Did you know that what we call the “winter blues” are, in fact, our response to diminishing sunlight? The phenomenon is called Seasonal Affective Disorder (or SAD) and affects a large portion of the world population.

But even if you don’t suffer from a seasonal disorder, the lighting around you affects your mood. We are still creatures who need sunlight during the day and who live their lives following the sun’s daily trip in the sky. This is true even today when we have so many lighting solutions at our disposal.

While we now can stay up later and enjoy cutting down our sleep time, this is not necessarily a good thing. In fact, more and more people suffer from sleep disorders and specialists have shown that the type of lighting we use in the house, does influence our overall mood.

How Light Affects Your Mood

Because we were shaped by the sunlight, the color temperature, and intensity of the light in your home and/or office tell your brain how to feel.

For instance, bright and cool lights have a high color temperature and keep you active and engaged (perfect for high productivity levels). That’s why blue light is perfect for office spaces where people need to stay awake and focused.

Plus, blue light is believed to affect the level of melatonin produced by our bodies (it decreases it). That’s why specialists always recommend leaving your devices in a separate room at least 30 minutes before you want to go to sleep. Otherwise, you will have trouble falling asleep and waking up rested and full of energy.

On the other hand, warm color temperatures (yellow tones) make you feel relaxed and less alert. That’s because our mind associates these tones with the lighting at dusk and dawn when you’re usually in a more relaxed state.

Best Color Night Light For Sleeping

Interior designers, architects, and sleep health specialists all agree on one thing: your home lighting and your habits before bedtime influence the way you sleep. And the way you sleep influences your daily performance at work and overall quality of life.

So, if you feel you’ve been running on low energy supplies lately, your lighting fixtures may have something to do with this. Experts recommend a dim, warm light in the bedroom and areas designed for relaxation, but there are situations when you need both types of lighting in the same space.

If this happens, you can use special lighting solutions like the BR30 smart bulb. This bulb is specially designed to adjust to your circadian rhythm by changing the light spectrum it emits and adjusting to the intensity you need (it works with a standard dimmer).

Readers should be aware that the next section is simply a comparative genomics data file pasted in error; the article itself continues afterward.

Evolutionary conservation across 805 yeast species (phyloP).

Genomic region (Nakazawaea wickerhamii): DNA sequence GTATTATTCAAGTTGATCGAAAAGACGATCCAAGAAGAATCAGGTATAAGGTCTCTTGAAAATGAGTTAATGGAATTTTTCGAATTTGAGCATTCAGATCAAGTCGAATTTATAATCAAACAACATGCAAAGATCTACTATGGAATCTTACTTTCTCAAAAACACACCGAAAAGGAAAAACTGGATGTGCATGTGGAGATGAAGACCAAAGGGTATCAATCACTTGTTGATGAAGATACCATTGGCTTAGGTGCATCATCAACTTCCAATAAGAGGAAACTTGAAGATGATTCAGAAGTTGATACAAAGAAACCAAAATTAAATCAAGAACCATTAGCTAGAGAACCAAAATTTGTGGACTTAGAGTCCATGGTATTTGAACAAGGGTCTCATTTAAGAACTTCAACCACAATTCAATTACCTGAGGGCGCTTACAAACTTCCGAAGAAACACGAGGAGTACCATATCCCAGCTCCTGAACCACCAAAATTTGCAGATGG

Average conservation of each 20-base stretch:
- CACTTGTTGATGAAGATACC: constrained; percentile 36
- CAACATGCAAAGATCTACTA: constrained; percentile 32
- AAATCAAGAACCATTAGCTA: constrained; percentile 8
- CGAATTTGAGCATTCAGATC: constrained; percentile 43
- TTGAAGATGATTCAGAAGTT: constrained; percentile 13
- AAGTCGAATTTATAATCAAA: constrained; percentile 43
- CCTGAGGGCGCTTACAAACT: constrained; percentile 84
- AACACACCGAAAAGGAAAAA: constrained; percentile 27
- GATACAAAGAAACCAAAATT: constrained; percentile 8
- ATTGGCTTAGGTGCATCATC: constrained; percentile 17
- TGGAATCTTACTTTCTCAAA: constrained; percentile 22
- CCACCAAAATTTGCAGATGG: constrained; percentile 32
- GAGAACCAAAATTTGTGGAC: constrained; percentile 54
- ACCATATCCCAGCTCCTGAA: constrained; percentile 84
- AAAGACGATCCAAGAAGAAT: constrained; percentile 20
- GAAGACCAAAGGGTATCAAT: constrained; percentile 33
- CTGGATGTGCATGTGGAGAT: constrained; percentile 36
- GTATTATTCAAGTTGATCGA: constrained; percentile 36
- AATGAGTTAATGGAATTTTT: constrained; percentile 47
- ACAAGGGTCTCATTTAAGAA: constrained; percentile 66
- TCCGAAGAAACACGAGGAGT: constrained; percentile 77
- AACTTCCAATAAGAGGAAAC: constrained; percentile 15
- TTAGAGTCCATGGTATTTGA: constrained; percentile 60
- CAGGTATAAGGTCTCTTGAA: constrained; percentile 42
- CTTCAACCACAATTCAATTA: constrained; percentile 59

During the day, you’ll have a bright and cool lighting temperature, which is ideal for work and other activities. During the night, the bulb will emit the best color night light for sleeping, which is in tones of yellow.

Turn Your Bedroom into a Sleep Temple

I think we can all agree that the type of lighting you use helps make your house a home. Interior designers like to use light to guide the visitor’s eye through your sacred space but also to emphasize the areas you’re most proud of.

But the bedroom is rarely part of the home tour so you can (and you should) design it for sleep. So besides specialized night light bulbs, you can also use blackout curtains to block the light and noise from outside.

Another way to turn your bedroom into a sleeping temple is aromatherapy in your cabinet and calming music that lets you relax and slide away into dreamland. Also, make sure to remove clutter and always air the room in the morning, to invite fresh air to circulate.

Overall, while you need a combination of factors to induce high-quality sleep, lighting solutions are some of the most important ones.

Chloe Miller

Chloe Miller, with a Bachelor’s in Interior Design from the New York School of Interior Design, has been an expert in home decor and design trends for 15 years. She joined our website in 2021, offering her expertise in space optimization, color schemes, and sustainable decor. Chloe’s prior experience includes working with interior design firms and as a freelance consultant. She is a DIY enthusiast and enjoys upcycling furniture in her spare time.

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